From a DSP source file, the Faust compiler typically generates a C++ class. When a rdtable item is used on the source code, the C++ class will contain a table shared by all instances of the class. By default, this table is generated as a static class array, and so allocated in the application global static memory.
In some specific case (usually in more constrained deployment cases), managing where this data is allocated is crucial. By extension this post explains how a custom memory allocator can be used to precisely control the DSP memory allocation.
Faust -mem option to control memory related code generation
A new -mem compiler parameter has been added in the Faust compiler, starting from the 0.9.103 version (or 2.1.4 in Faust2 branch). This parameter will change the way static shared tables are generated. The table is allocated as a class static pointer allocated using a custom memory allocator, which has the following propotype:
Taking the following Faust DSP example:
Here is the generated code in default mode:
The two itbl0 and ftbl0 tables are static class arrays. They are filled in the classInit method. The architecture code will typically call the init method (which calls classInit) on a given DSP, to allocate class related arrays and the DSP itself. If several DSP are going to be allocated, calling classInit only once then the instanceInit method on each allocated DSP is the way to go.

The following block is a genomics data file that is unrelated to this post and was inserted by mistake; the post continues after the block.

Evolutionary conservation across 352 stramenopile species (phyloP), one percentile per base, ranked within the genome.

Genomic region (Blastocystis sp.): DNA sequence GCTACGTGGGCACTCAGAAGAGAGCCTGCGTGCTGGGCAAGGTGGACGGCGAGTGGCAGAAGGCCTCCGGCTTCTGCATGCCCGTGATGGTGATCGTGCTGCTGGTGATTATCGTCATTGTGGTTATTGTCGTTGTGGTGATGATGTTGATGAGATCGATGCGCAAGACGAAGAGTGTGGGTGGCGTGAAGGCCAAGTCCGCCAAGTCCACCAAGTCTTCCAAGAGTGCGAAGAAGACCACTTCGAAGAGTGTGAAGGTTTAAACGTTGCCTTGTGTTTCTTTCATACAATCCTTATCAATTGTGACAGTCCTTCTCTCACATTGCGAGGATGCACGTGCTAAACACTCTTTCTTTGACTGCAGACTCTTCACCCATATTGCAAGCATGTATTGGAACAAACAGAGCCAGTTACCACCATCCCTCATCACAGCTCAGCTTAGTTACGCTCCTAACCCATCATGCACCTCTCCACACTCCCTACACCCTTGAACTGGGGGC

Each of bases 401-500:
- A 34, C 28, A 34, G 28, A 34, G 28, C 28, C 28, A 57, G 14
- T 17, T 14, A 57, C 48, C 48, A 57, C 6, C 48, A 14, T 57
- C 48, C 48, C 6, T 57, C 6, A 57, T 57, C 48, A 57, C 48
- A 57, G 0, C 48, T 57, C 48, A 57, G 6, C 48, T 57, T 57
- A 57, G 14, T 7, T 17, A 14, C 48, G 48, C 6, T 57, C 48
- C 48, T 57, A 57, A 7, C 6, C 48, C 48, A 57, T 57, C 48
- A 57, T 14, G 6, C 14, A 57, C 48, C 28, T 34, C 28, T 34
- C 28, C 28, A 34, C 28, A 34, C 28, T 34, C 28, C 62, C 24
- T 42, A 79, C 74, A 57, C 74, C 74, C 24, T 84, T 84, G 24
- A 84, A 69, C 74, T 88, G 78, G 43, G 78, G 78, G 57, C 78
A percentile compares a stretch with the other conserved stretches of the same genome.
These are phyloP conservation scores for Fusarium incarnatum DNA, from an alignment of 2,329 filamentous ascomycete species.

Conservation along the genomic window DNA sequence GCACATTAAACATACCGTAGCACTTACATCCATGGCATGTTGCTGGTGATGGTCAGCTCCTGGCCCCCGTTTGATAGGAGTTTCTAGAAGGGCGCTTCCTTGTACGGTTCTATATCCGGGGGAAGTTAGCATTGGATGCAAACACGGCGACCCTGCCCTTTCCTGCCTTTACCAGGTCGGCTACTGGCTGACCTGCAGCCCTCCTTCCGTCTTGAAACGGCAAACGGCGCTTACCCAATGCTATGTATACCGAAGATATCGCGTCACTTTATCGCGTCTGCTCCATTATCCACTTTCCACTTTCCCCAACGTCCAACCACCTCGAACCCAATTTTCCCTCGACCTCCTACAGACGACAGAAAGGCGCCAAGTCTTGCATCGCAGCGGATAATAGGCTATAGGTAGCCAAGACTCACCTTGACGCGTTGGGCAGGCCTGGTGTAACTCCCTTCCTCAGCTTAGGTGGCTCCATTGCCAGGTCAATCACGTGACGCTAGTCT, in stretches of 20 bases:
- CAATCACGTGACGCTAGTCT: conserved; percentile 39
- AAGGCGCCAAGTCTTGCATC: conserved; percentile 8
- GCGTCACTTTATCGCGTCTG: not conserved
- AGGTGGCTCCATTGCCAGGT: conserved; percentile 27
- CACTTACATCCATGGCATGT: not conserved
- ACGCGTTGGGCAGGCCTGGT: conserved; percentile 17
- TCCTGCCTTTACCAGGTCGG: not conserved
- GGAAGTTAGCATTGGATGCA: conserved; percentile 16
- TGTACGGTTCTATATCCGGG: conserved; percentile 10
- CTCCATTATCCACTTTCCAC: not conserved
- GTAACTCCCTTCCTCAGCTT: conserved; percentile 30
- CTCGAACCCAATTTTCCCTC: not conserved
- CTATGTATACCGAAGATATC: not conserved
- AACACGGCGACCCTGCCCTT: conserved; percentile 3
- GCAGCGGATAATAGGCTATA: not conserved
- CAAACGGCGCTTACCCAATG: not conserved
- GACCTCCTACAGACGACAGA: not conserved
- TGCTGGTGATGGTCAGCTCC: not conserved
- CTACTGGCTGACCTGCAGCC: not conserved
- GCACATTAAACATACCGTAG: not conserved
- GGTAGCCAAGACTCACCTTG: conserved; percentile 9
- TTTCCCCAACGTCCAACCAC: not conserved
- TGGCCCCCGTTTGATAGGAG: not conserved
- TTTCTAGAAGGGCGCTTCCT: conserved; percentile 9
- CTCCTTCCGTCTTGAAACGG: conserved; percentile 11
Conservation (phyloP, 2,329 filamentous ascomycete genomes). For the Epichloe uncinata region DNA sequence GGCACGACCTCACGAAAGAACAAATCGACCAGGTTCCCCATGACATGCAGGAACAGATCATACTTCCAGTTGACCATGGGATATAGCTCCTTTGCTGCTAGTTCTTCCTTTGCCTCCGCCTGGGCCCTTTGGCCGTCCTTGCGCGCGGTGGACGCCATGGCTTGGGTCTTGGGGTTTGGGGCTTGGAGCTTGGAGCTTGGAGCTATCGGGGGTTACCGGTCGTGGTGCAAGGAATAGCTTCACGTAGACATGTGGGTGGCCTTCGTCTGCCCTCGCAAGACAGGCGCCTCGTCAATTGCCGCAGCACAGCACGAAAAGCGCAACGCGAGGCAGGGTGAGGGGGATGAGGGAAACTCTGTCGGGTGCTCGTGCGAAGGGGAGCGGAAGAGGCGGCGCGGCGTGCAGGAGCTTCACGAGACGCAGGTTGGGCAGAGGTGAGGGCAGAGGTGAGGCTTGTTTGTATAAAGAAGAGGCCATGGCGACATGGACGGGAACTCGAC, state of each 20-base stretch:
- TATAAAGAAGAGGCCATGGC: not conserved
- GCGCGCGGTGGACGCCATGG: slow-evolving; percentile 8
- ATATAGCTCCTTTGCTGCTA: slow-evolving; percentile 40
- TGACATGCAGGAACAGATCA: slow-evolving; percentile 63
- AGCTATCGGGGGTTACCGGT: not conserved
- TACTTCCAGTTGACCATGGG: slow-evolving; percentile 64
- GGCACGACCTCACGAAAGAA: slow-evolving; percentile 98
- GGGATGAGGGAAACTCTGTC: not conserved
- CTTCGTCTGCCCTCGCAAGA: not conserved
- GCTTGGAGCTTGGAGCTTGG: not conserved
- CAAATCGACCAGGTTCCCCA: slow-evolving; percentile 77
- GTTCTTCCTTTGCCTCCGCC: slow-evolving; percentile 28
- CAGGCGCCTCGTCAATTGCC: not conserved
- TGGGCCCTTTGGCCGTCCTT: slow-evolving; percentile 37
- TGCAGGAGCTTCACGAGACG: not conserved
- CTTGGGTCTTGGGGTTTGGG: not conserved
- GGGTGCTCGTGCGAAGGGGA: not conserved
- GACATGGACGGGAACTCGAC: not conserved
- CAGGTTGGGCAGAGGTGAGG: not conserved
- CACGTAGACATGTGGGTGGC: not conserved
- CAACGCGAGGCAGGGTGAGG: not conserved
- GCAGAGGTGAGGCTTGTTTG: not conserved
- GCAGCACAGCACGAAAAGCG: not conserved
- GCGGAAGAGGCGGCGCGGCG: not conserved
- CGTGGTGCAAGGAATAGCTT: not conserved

In the new -mem mode, the generated C++ code is now:
The two itbl0 and ftbl0 tables are generated a class static pointers. The classInit method takes the additional dsp_memory_manager object used to allocate tables. A new classDestroy method is available to deallocate the tables. Finally the init method is now empty, since the architecure file is supposed to use the classInit/classDestroy method once to allocate and deallocate static tables, and the instanceInit method on each allocated DSP.
Control of the DSP memory allocation
An architecture file can now define its custom memory manager by subclassing the dsp_memory_manager abstract base class, and implement the two required allocate and destroy methods. Here is an example of a simple heap allocating manager:
Controlling the table memory allocation
To control table memory allocation, the architecture file will have to do:
Controlling the complete DSP memory allocation
Full control the DSP memory allocation can be done using C++ placement new:
More complex custom memory allocators can be developed by refining this malloc_memory_manager example, possibly defining real-time memory allocators…etc… The OWL architecture file already uses this new custom memory allocator model.
This is a work in progress:
- in the Faust2 branch, this model is still not supported yet beside the C++ backend
- custom memory allocator is not yet supported is additional DSP classes (like the mydsp_poly defined in the achitecture/faust/dsp/poly-dsp.h header).